The translated title of the film “Tu Pug Imatuy”, “A Right To Kill”, could foreseeably cause some discussion. The director, Arbi Barbarona, has said that the title (though not a direct literal translation of the Manobo phrase, which simply means “to kill”) stemmed from his rumination about how the “right to life” was a widely accepted notion, while its flipside, the “right to kill”, was less recognized, less discussed, and much less accepted.
Barbarona’s film is clearly partial to the latter. Unlike the real-life Ubonay, the onscreen Ubonay was able to in turn do harm to the soldiers who had killed her husband and subjected both of them to torture. But her act of killing was not made in the heat of her torment, but when she was finally able to slip away from the soldiers who were her captors. Instead of simply making good her escape (which would have been easier, and safer for her own wellbeing), Ubonay was decisive. In the midst of the chase, Ubonay thought and planned, and effectively premeditated the murder of the soldiers who were coming after her.
This major message of the film comes at a peculiarly appropriate time, when the zeitgeist in the face of bloodshed is the admonition “Thou shall not kill”. The commandment is straightforward and unequivocal; many find refuge in and expression of this in the form of the overall current condemnation of any kind of killing anywhere, including those made in the course of waging national liberation movements.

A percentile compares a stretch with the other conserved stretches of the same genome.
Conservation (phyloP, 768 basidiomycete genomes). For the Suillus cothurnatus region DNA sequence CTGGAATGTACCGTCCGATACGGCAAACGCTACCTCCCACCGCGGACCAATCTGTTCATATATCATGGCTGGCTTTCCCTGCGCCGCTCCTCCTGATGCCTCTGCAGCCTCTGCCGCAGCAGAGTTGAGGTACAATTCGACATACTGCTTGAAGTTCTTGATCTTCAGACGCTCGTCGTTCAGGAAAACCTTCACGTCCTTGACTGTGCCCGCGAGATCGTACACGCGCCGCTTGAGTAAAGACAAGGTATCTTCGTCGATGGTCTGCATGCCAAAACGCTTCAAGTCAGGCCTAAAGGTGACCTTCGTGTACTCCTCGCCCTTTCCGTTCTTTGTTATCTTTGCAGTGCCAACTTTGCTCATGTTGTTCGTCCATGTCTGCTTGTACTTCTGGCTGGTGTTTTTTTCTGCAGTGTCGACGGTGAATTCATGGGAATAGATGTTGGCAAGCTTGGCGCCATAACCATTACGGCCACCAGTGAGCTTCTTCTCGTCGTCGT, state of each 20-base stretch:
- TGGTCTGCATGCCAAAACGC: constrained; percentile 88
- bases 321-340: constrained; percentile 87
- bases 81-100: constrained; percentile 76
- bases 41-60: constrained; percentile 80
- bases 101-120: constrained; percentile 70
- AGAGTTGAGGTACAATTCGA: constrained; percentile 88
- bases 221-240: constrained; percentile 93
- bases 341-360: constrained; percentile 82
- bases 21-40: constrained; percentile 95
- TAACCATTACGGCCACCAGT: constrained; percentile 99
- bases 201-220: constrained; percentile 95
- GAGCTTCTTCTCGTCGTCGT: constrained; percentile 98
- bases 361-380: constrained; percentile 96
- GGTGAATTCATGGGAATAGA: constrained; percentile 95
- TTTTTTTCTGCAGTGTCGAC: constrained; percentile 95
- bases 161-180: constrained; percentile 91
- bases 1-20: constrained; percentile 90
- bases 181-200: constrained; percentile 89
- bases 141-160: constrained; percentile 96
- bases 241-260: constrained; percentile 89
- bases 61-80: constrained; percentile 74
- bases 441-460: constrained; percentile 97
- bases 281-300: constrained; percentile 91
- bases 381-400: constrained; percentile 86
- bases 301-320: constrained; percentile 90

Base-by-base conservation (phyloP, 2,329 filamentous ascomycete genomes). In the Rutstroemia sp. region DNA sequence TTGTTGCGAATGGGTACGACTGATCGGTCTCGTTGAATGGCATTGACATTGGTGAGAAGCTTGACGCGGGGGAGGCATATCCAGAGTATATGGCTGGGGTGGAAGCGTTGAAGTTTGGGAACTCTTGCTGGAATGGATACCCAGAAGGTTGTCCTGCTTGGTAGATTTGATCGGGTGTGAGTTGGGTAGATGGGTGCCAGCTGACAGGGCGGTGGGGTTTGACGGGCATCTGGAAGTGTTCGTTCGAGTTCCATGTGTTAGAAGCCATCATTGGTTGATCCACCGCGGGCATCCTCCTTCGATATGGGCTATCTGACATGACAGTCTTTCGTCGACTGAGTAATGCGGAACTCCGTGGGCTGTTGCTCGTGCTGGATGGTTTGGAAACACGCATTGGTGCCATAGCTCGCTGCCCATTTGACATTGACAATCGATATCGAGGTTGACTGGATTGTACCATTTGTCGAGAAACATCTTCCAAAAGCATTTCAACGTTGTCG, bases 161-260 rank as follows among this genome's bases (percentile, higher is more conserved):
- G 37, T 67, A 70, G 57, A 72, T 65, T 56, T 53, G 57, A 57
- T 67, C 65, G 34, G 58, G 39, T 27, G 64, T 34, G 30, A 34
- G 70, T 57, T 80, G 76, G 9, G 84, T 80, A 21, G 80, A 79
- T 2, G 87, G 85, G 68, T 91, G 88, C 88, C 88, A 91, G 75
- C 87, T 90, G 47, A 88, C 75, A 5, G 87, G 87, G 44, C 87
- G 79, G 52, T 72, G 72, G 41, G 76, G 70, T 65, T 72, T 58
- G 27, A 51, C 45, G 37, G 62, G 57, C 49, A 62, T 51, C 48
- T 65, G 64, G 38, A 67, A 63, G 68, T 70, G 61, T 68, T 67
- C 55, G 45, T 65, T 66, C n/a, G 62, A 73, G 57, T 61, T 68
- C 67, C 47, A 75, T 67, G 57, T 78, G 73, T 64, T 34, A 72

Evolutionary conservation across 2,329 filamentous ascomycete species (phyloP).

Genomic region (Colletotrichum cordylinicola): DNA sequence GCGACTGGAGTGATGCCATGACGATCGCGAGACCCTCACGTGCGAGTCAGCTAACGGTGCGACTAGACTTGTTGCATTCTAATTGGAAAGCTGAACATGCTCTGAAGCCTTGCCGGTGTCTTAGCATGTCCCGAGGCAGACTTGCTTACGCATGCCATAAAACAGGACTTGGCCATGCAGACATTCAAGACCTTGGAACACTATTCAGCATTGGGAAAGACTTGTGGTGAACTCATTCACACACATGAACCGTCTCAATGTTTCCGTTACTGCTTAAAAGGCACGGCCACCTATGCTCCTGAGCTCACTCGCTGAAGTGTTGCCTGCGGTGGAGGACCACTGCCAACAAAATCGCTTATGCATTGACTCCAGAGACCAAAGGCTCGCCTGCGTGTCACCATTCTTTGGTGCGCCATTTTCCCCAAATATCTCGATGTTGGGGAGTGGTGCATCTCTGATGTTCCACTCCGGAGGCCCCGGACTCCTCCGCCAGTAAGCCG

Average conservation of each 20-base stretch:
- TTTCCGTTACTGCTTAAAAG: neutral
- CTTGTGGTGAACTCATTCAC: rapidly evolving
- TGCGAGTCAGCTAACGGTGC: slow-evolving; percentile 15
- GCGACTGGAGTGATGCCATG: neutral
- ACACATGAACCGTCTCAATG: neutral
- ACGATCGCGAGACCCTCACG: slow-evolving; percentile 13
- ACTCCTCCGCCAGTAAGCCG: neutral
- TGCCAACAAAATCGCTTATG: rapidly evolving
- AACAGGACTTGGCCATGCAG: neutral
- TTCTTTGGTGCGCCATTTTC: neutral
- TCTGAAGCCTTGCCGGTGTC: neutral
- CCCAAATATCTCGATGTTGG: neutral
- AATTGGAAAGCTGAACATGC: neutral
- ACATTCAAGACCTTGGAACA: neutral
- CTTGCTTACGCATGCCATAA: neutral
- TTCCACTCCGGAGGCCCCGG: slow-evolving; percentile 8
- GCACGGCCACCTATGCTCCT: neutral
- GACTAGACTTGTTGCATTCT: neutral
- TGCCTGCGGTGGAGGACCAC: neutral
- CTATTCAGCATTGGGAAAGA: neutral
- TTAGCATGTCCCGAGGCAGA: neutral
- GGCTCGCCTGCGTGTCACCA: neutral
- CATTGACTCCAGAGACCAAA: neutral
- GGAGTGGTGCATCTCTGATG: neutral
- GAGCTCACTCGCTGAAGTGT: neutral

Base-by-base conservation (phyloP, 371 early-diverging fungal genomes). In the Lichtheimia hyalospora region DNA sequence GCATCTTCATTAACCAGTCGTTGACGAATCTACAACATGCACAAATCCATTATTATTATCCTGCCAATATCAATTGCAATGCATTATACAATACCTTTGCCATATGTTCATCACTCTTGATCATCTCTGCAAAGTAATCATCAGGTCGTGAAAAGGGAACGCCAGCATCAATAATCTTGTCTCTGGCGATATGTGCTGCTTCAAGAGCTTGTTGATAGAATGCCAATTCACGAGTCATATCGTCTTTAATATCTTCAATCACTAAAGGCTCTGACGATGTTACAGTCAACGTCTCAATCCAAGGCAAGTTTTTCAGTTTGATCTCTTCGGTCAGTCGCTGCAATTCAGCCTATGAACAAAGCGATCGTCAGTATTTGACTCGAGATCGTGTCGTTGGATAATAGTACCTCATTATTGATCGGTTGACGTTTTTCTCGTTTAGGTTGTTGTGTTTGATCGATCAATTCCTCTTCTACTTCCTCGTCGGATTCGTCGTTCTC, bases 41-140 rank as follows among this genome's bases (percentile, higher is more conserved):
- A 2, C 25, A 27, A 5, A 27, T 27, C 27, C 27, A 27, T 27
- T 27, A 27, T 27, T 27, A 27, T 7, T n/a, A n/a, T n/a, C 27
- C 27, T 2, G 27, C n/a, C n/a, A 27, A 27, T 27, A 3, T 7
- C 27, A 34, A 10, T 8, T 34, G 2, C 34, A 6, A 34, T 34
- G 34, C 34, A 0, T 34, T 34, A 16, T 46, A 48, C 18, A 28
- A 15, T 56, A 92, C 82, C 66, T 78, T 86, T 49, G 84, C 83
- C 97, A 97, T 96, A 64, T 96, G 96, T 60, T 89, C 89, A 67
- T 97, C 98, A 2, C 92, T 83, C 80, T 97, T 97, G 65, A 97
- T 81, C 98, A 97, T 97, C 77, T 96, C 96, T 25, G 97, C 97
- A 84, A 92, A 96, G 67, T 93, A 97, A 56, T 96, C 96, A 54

And this is why Ubonay’s final act in the film must be teased out properly, as it is clearly on the marginalized side of the global discourse on whether to kill or not to kill.
One way would be to seek justification: Ubonay was as a victim herself; her husband was stabbed in front of her, she was molested and dehumanized. Apart from these explicit instances of direct violence, she and her family were the victims of structural violence as portrayed in the death of her youngest child due to illness. Hers was an act of punishment against the direct perpetrators of those crimes, and who, being soldiers carrying the authority of the State, stood in for the structural reasons for her poverty and misery.
But there are weaknesses to this interpretation. For one, it belongs to the realm of fantasy in the sense that her violent act could (safely) be celebrated only because it is confined to celluloid. Her premeditation makes it uncertain if she can claim self-defense. As it stands, “taking the law into one’s hands” still horrifies “civilized” society; we must find a more robust platform on which to stand if we are to uncover the true value of Ubonay’s final act in the film.
We can find this in philosopher Walter Benjamin’s explication of “divine violence”. In his work “Critique of Violence”, Benjamin writes:
“…[T]he question ”May I kill?” meets its irreducible answer in the commandment ”Thou shalt not kill.” This commandment precedes the deed, just as God was “preventing” the deed. But just as it may not be fear of punishment that enforces obedience, the injunction becomes inapplicable, incommensurable once the deed is accomplished. No judgment of the deed can be derived from the commandment. And so neither the divine judgment, nor the grounds for this judgment, can be known in advance. Those who base a condemnation of all violent killing of one person by another on the commandment are therefore mistaken. It exists not as a criterion of judgement, but as a guideline for the actions of persons or communities who have to wrestle with it in solitude and, in exceptional cases, to take on themselves the responsibility of ignoring it.”